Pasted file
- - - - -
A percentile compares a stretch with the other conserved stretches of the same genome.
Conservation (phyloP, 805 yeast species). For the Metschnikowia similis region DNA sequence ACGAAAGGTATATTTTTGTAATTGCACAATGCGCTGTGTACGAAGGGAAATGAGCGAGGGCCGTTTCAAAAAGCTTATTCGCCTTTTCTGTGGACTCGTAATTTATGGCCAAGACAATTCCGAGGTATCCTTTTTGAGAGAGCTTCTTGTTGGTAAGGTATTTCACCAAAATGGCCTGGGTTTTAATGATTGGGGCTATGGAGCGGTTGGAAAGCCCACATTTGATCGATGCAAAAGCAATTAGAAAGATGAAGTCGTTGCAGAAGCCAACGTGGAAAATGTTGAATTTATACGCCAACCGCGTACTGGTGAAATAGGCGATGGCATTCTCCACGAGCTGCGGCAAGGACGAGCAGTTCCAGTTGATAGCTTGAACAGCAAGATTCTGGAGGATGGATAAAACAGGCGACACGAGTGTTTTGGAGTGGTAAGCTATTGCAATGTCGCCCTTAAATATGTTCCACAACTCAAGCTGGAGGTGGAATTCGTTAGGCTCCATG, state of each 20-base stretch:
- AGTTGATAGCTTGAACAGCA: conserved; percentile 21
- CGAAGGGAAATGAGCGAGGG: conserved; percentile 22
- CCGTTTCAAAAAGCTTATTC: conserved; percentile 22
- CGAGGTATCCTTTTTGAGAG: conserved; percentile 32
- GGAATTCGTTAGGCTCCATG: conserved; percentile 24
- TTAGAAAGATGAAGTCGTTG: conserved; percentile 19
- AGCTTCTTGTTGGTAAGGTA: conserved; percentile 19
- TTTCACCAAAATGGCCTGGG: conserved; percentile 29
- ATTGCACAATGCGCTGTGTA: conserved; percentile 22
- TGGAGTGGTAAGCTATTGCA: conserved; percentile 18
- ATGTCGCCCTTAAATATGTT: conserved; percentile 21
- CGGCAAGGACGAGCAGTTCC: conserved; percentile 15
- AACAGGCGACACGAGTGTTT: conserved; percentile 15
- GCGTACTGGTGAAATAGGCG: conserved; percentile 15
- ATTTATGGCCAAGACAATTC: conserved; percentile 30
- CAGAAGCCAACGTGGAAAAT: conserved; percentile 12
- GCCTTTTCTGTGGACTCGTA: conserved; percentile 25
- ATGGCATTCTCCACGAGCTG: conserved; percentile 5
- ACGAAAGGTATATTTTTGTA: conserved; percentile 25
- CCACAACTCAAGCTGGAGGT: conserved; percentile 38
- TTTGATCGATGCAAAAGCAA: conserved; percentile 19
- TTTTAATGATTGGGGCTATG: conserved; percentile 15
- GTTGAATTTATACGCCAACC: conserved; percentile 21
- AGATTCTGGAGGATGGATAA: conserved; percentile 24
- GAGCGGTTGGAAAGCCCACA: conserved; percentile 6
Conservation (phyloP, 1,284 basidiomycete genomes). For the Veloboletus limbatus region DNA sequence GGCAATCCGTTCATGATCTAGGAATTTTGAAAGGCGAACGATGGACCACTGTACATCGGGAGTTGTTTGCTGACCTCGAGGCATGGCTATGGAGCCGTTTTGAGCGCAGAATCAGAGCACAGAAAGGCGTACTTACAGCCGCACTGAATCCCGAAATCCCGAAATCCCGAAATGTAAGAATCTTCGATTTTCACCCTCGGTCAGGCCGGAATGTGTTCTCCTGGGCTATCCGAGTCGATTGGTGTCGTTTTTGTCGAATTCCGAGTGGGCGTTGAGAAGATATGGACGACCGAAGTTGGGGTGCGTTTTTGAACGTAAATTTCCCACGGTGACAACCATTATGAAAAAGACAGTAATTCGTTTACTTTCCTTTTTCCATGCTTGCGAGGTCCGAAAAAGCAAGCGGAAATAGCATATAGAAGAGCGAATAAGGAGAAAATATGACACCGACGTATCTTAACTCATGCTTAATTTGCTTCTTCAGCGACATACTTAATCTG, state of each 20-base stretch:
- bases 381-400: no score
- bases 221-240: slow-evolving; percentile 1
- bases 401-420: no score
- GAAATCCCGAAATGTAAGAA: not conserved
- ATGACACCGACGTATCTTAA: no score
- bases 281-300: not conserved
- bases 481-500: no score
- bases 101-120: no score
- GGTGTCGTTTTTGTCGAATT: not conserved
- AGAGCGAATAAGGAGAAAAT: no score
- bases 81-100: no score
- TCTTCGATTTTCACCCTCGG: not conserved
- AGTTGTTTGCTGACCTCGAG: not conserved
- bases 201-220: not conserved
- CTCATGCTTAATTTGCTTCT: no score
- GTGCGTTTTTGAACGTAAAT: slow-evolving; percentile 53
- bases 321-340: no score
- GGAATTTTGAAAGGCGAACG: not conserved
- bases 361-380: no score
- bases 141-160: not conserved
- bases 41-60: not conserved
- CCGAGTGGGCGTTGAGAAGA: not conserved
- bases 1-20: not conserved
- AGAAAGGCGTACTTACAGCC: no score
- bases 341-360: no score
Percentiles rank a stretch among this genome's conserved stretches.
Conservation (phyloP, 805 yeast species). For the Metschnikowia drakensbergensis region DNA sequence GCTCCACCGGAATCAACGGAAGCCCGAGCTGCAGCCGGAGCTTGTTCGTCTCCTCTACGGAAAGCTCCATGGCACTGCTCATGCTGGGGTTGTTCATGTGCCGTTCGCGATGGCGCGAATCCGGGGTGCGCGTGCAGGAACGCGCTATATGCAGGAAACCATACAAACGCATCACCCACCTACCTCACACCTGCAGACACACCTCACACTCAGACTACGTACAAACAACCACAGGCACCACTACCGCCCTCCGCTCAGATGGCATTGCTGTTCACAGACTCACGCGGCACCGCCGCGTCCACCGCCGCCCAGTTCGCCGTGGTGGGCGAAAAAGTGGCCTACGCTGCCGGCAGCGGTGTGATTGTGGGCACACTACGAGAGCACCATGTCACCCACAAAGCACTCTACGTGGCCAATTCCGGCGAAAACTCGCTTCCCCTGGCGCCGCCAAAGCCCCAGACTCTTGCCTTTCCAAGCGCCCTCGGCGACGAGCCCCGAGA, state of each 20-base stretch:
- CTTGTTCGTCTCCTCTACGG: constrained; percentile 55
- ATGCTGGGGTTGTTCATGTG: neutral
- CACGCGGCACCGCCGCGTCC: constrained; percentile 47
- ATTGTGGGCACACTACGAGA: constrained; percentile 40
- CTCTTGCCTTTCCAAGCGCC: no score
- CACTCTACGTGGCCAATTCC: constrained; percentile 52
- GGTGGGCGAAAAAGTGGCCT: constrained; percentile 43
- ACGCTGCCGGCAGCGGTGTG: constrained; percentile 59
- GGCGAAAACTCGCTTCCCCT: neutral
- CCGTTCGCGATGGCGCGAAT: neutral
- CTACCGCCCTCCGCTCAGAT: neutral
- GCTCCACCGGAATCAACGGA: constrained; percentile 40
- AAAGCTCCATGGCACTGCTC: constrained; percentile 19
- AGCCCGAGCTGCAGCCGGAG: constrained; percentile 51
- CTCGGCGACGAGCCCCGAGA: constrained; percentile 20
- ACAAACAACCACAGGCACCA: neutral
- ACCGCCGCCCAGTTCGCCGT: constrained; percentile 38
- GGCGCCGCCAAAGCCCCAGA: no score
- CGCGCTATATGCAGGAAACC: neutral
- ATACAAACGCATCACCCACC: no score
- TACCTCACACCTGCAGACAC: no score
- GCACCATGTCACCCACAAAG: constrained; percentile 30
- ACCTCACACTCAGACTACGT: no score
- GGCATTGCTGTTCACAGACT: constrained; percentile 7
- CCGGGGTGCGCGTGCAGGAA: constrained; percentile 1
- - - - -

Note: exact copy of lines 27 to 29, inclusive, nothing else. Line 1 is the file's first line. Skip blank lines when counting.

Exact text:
- GAGCGGTTGGAAAGCCCACA: conserved; percentile 6
Conservation (phyloP, 1,284 basidiomycete genomes). For the Veloboletus limbatus region DNA sequence GGCAATCCGTTCATGATCTAGGAATTTTGAAAGGCGAACGATGGACCACTGTACATCGGGAGTTGTTTGCTGACCTCGAGGCATGGCTATGGAGCCGTTTTGAGCGCAGAATCAGAGCACAGAAAGGCGTACTTACAGCCGCACTGAATCCCGAAATCCCGAAATCCCGAAATGTAAGAATCTTCGATTTTCACCCTCGGTCAGGCCGGAATGTGTTCTCCTGGGCTATCCGAGTCGATTGGTGTCGTTTTTGTCGAATTCCGAGTGGGCGTTGAGAAGATATGGACGACCGAAGTTGGGGTGCGTTTTTGAACGTAAATTTCCCACGGTGACAACCATTATGAAAAAGACAGTAATTCGTTTACTTTCCTTTTTCCATGCTTGCGAGGTCCGAAAAAGCAAGCGGAAATAGCATATAGAAGAGCGAATAAGGAGAAAATATGACACCGACGTATCTTAACTCATGCTTAATTTGCTTCTTCAGCGACATACTTAATCTG, state of each 20-base stretch:
- bases 381-400: no score